The icy crust surrounding Saturn’s moon Enceladus has long fascinated and intrigued astronomers. Recently, the moon revealed another part of its mysteries, which may indicate the presence of life.
Evidence collected by the Cassini-Huygens spacecraft of NASA and the European Space Agency suggests that the huge subterranean ocean potentially harbors microorganisms very similar to those found here on Earth.
The hypothesis is from a new study published in the journal Nature Astronomy conducted by a team of researchers from the University of Arizona and Paris Science & Lettres University. From readings from Cassini, the researchers found that Enceladus is spewing methane gas along with the plumes of water erupting from its crust.
The giant plumes of water erupting on Enceladus have long inspired research and speculation about the vast ocean believed to be sandwiched between the moon’s rocky core and its frozen crust. By sampling the substances spewed out in the plumes and analyzing their chemical composition, Cassini detected a relatively high concentration of molecules normally associated with hydrothermal vents found at the bottom of Earth’s oceans, specifically hydrogen dioxide, methane gas, and carbon dioxide. The amount of methane found in the plumes was particularly unexpected.
According to the study, the amounts of methane gas found suggest that the moon’s underground oceans may be habitable for microorganisms that feed on the hydrogen released from hydrothermal vents on the ocean floor.
The hypothesis is based on Earth’s hydrothermal activity. On Earth, this activity is caused when cold surface water flows down to the bottom of the ocean, where it is heated by local heat sources, such as magma. This water is then expelled through vents in the ocean floor, releasing hydrogen and carbon dioxides.
From these two substances, microorganisms take advantage of the chemical imbalance in the water as an energy source, producing methane from carbon dioxide in a process called methanogenesis.
But proving this hypothesis is far from an easy task. Detecting whether methanogenic microorganisms are responsible for the amount of methane present in the plumes of Enceladus would require deep-diving missions into the moon’s oceans. Something that is not very close to happening.
The research team then built mathematical models to see if methanogenesis could explain the data collected by Cassini. The conclusion: the Cassini data is consistent with microbial activity from the hydrothermal source.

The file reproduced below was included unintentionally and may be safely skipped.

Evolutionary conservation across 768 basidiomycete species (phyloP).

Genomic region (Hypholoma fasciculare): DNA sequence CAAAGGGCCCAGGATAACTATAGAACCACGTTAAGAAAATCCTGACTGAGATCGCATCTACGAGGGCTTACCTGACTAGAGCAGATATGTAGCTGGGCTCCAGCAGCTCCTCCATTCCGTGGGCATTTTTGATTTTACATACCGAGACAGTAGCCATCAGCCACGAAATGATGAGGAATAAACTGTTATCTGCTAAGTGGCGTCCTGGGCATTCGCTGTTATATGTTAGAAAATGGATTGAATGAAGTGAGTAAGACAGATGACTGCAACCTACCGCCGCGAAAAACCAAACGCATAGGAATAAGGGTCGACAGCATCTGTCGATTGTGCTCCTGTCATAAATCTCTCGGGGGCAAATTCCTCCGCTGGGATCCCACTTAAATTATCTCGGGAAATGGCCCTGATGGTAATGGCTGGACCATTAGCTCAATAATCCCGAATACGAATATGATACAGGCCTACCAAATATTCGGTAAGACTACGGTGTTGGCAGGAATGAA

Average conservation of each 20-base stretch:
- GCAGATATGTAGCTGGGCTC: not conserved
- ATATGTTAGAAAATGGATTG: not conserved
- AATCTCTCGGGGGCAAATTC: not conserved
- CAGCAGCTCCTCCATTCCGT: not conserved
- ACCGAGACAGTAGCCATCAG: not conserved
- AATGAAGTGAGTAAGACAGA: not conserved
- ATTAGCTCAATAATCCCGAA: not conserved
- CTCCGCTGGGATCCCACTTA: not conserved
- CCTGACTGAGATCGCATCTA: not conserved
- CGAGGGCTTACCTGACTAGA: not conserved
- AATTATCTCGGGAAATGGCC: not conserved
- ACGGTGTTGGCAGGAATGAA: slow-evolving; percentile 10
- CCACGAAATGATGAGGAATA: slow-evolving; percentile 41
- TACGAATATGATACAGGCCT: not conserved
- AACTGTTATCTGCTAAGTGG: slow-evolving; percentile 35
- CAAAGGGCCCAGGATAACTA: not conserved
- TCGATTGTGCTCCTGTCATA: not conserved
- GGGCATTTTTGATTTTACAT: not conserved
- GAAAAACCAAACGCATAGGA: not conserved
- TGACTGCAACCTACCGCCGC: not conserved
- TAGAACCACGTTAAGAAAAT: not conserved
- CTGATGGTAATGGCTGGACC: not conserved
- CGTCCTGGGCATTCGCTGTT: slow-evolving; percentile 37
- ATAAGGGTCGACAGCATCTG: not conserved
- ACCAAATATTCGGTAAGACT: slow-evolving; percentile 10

Microbes on Saturn’s moon?
The results suggest that even the highest possible estimate of abiotic methane production – without the involvement of living organisms – based on known hydrothermal chemistry is far from sufficient to explain the concentration of the gas measured in the plumes. Adding biological methanogenesis – done by living organisms – to the mix would coincide with Cassini’s observations.
But this does not mean that the presence of life outside the earth has been proven. Only that one possible explanation for the abundance of methane on Saturn’s moon is the presence of microorganisms.
The researchers have not ruled out that other possible abiotic processes, different from what we know, could explain the methane data. For example, the chemical decomposition of primordial organic matter in the moon’s core could be causing the ejection of significant amounts of methane.
Obviously, we are not concluding that life exists in Enceladus’ ocean,” says Regis Ferriere, associate professor at the University of Arizona and lead author of the study. “Instead, we wanted to understand how likely it would be that the hydrothermal vents on Enceladus could be inhabited by Earth-like microorganisms.”
If we consider that the probability of life on the moon is extremely low, alternative abiotic mechanisms become much more likely, even if they are very strange compared to what we know here on Earth, explains the researcher.
At the moment, scientists simply do not have enough data for any conclusions. But it’s enough to excite the scientific community and raise expectations for future missions that allow first-hand analysis of the moon.